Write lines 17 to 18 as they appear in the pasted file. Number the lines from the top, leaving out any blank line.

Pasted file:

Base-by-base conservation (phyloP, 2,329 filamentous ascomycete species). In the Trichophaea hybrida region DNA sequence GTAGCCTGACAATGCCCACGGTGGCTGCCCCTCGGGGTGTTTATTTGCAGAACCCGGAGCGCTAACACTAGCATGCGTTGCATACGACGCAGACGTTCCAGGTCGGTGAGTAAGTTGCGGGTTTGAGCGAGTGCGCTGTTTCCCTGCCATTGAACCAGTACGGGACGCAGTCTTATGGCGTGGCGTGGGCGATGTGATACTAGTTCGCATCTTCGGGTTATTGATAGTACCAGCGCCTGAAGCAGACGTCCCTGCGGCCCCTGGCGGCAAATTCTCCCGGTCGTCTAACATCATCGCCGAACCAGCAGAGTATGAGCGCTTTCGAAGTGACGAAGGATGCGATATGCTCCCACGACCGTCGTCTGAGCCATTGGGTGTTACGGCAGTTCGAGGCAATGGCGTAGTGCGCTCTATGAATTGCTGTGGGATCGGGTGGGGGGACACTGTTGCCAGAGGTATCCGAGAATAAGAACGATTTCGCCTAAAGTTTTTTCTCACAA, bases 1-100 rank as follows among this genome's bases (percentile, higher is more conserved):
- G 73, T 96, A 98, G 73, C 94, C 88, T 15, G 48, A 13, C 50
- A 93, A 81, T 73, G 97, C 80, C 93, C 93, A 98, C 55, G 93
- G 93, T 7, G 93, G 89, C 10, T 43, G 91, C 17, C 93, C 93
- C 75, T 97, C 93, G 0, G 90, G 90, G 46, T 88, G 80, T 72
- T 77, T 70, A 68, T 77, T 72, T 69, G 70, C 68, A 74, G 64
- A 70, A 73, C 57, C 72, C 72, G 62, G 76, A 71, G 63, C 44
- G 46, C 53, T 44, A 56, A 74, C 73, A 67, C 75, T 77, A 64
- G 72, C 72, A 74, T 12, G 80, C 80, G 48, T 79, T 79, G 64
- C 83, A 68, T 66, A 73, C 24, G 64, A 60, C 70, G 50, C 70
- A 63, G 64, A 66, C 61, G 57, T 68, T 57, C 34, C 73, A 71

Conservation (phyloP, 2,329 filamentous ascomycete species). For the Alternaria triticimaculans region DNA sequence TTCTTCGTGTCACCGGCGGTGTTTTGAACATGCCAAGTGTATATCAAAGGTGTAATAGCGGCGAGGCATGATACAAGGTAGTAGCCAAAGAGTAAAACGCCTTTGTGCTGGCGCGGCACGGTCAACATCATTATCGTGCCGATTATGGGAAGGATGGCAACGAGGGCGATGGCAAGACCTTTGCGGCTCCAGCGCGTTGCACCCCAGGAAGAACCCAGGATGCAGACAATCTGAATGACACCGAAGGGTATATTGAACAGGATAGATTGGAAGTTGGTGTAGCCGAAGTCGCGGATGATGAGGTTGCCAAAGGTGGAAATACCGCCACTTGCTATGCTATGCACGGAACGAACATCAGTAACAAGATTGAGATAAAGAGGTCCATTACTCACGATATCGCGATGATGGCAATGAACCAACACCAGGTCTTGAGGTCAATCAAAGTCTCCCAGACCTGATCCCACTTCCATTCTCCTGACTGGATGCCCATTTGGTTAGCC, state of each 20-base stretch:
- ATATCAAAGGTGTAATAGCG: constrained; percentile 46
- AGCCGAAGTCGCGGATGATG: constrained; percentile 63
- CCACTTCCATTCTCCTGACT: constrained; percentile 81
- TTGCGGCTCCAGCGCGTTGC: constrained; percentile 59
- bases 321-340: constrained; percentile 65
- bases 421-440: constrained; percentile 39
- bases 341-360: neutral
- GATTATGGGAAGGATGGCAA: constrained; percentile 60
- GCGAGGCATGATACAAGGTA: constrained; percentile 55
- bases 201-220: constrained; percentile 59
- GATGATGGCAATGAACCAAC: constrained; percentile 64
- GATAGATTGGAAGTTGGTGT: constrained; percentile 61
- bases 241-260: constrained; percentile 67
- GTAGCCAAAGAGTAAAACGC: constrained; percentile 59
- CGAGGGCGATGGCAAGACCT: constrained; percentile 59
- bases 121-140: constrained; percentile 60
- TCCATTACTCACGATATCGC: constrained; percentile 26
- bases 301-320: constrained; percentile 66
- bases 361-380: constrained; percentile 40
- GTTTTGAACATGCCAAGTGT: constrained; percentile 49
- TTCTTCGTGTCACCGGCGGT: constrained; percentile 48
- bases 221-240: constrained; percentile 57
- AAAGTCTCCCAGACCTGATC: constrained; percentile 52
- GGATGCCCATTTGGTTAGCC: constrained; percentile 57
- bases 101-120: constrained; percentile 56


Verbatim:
- bases 321-340: constrained; percentile 65
- bases 421-440: constrained; percentile 39